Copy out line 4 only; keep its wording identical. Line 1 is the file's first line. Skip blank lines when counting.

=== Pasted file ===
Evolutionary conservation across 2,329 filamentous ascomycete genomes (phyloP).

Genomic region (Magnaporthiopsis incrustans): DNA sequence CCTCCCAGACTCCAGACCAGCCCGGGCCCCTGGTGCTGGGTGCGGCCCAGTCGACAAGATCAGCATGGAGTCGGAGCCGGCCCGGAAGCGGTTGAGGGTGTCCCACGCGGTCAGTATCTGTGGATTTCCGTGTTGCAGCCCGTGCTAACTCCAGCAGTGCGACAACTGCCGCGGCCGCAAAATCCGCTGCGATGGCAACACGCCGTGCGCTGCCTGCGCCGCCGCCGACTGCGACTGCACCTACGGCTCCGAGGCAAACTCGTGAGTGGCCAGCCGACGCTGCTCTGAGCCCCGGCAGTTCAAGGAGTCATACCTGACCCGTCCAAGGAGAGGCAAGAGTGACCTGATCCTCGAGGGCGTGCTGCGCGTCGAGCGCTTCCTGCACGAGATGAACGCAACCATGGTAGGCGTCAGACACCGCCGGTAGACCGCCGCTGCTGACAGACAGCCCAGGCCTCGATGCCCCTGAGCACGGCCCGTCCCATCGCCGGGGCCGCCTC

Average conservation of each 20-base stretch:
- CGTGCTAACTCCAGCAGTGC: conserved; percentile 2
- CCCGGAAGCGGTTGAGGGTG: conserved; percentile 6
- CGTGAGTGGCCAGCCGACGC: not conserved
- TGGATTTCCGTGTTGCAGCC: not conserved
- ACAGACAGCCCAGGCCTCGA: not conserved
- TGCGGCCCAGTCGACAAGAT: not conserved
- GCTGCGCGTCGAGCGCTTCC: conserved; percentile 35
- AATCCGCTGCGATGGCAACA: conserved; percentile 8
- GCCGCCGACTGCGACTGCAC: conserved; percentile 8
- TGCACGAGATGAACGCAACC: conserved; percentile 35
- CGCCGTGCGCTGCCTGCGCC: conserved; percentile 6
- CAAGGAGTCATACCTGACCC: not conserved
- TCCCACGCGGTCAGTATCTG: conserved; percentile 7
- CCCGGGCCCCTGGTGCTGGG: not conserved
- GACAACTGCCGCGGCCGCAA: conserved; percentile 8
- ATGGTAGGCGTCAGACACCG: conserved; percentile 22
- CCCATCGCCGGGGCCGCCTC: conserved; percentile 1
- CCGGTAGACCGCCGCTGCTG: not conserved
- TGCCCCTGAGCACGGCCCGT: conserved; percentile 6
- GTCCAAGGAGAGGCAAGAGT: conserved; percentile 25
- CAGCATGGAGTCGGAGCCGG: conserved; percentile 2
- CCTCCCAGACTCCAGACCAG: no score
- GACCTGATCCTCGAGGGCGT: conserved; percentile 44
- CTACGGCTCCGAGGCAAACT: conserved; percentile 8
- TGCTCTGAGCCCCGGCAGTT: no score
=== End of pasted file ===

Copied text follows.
- CGTGCTAACTCCAGCAGTGC: conserved; percentile 2